Polar bear groups on patrol in Russia’s northeast
Local people from the coastal village of Vankarem in Chukotka, Russia’s farthest northeast region on the shores of the Bering Sea, have created a unique “bear group” with support from WWF-Russia to patrol and monitor polar bears during their winter migration season, which lasts from September to January.
Because the village of Vankarem lies on the path of the polar bear’s migration route, they often come in close contact, and in conflict, with humans. In January this year, for example, a young girl from a neighbouring village was killed in a polar bear attack.
The fatality, as well as other incidents, led village locals, together with the Association of the Native Peoples of the North, to create a four-person bear team to patrol the surrounding areas and ward off any potential polar bears that come too close to town. They are also mandated to protect a large walrus rookery in the area.
“It is very important that the bear group initiative comes from the local people themselves,” said Viktor Nikiforov, Director of WWF-Russia’s regional programmes.
“Native people who deal with the human-polar bear conflict have the best idea of what they need to protect themselves and their natural resources.”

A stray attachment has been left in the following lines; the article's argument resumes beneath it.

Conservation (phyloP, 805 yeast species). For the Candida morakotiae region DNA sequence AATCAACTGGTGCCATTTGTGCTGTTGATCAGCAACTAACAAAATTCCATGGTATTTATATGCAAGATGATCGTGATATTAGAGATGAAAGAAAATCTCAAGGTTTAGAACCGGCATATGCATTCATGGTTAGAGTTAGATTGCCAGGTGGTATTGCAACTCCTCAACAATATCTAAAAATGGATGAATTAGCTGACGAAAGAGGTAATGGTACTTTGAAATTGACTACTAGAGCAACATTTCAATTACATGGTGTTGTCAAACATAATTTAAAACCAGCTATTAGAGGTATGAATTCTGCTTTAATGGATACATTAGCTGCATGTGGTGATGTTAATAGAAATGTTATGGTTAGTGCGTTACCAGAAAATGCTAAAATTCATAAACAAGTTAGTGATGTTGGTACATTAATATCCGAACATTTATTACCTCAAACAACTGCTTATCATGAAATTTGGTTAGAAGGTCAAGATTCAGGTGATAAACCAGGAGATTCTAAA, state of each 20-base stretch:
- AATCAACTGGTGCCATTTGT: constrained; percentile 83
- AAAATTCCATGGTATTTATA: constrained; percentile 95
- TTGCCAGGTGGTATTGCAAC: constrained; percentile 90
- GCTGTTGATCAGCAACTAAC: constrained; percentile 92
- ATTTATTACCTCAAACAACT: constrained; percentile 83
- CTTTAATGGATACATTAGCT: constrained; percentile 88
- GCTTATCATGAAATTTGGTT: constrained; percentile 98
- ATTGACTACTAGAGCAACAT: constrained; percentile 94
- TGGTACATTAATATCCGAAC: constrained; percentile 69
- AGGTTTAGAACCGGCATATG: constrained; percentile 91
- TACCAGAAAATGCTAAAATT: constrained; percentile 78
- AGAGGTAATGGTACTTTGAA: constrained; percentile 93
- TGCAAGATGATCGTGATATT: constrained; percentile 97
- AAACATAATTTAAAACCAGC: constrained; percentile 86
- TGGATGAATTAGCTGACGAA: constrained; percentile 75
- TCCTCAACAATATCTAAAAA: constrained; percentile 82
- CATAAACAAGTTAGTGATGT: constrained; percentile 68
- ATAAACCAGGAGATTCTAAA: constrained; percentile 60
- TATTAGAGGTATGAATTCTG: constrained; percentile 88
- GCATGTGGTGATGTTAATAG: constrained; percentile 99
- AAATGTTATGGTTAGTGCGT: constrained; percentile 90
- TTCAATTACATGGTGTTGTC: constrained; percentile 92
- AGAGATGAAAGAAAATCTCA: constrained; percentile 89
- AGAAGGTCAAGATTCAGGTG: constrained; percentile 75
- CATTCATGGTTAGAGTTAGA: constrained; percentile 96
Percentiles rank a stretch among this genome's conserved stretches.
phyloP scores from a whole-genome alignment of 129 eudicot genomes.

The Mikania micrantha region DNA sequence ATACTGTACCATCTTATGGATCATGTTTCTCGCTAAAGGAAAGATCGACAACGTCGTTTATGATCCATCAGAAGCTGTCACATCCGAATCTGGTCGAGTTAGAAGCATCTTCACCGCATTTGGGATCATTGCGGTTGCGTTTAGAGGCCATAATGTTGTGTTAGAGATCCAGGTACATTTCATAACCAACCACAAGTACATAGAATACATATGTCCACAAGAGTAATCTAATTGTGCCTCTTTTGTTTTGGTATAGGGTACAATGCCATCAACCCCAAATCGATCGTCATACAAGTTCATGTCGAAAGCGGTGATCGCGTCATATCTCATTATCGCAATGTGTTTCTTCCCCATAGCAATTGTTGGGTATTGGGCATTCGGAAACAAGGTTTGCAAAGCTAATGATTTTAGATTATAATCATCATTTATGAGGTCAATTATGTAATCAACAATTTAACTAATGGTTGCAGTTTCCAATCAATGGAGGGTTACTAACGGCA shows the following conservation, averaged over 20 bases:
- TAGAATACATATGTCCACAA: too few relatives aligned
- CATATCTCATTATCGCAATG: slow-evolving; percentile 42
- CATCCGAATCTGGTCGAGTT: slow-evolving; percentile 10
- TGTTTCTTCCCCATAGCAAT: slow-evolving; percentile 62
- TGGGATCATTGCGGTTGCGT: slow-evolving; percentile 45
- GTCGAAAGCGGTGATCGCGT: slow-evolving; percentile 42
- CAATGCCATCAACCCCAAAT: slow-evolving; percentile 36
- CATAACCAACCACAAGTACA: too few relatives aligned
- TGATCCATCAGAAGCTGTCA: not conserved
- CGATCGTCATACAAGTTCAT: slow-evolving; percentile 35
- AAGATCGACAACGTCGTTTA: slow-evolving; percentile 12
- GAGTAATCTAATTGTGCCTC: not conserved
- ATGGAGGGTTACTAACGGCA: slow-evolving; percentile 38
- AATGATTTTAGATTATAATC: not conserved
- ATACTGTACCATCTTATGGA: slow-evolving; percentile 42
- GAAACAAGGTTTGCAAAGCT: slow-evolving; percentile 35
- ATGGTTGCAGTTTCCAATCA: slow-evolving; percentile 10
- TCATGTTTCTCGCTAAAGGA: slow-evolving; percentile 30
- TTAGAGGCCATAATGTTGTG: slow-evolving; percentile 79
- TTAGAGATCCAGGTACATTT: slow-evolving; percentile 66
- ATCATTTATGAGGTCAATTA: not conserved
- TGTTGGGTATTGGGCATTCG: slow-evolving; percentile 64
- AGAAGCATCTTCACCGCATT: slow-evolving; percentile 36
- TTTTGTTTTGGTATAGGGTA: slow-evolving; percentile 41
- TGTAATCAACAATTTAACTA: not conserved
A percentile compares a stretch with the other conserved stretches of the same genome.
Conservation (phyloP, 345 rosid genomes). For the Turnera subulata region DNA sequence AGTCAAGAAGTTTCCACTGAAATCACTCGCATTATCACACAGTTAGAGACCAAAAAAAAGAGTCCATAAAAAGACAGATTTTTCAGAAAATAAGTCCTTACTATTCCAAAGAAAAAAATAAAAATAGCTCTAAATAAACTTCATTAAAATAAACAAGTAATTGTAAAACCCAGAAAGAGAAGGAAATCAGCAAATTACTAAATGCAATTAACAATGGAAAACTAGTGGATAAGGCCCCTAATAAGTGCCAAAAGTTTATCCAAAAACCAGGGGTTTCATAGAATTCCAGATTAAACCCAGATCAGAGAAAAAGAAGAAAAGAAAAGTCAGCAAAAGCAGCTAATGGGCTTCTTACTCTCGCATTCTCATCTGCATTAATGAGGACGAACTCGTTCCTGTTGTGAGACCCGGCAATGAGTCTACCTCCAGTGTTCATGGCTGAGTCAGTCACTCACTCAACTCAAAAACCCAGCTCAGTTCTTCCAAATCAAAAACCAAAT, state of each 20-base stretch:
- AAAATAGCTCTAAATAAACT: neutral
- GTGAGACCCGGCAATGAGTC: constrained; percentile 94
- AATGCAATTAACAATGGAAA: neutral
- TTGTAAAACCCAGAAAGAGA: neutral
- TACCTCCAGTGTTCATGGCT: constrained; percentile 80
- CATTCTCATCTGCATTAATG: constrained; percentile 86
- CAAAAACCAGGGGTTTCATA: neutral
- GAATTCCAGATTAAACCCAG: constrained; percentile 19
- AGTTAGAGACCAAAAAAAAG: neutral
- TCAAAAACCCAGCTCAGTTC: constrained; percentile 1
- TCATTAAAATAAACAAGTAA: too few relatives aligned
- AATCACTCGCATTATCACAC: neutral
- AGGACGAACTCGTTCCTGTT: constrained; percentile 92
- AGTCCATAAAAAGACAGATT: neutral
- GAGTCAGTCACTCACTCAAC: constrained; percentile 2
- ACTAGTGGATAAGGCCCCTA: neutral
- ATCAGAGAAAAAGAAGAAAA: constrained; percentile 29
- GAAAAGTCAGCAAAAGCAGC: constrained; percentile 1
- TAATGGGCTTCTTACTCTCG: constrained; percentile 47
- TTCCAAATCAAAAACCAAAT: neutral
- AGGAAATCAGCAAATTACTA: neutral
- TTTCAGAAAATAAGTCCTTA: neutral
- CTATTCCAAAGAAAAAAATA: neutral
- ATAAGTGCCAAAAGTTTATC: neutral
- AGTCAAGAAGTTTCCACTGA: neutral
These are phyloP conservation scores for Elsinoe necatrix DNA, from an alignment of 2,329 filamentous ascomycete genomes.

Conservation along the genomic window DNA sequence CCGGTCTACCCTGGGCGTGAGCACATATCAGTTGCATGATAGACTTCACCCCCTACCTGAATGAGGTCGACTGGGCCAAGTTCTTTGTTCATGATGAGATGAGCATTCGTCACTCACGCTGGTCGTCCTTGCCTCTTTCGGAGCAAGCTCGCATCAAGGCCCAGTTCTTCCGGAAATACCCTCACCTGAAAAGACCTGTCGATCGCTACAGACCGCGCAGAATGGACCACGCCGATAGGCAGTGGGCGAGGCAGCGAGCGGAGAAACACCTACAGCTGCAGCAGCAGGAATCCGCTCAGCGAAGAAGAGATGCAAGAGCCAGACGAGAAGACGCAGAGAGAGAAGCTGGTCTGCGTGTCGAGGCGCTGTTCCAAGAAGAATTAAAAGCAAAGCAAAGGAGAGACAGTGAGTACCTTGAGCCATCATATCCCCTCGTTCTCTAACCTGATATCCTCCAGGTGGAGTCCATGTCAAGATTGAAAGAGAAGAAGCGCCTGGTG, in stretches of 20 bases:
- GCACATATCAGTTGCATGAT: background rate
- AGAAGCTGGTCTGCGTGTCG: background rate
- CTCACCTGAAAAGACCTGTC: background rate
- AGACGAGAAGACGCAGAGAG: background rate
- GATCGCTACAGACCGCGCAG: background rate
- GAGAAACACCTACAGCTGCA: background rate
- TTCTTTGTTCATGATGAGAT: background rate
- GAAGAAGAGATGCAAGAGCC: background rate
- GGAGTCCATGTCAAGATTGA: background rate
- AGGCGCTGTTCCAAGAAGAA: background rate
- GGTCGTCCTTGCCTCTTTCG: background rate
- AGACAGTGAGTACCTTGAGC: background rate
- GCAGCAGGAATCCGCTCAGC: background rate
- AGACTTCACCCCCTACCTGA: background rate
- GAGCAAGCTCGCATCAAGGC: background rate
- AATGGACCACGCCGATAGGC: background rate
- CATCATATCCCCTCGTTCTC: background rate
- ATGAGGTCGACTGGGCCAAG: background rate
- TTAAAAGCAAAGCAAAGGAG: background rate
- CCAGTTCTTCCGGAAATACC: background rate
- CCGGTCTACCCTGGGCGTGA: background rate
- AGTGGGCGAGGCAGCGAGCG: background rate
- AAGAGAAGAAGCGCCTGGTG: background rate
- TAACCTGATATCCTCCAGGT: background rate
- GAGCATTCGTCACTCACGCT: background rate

Under a Russian-American agreement on polar bear management in Chukotka and Alaska, a limited quota for polar bear hunting by native people is in the works. The newly-organized bear groups will help in monitoring those quotas, especially as more than 100 polar bears are being illegally hunted throughout many coastal villages in Russia’s Far East.
• The polar bear (Ursus maritimus) is the world’s largest terrestrial carnivore, measuring more than 2.5m in length and weighing around 800kg. They can be found in northern Canada, Alaska, Greenland, Norway and Russia.
• Although polar bears are not currently endangered, scientists believe that polar bears may disappear within 100 years as a result of over-hunting, habitat loss and climate change. Toxic chemicals transported to the Arctic from the south also have long-term effects on polar bear health and longevity, while oil exploration in the Arctic affects polar bears by fragmenting and disturbing their habitat further, and by introducing oil and other toxic substances to their environment. In addition, rising temperatures in the southern Arctic may mean less sea ice, leading to less healthy polar bears. Reduced body condition can lead to lower reproduction rates, which in the long run could lead to local extinction. This situation is expected to extend to other parts of the Arctic given current climate change scenarios.
For further information:
Viktor Nikiforov, Regional Programmes Director
Tel: +7 495 727 0939
Daria Kudryavtseva, Press Officer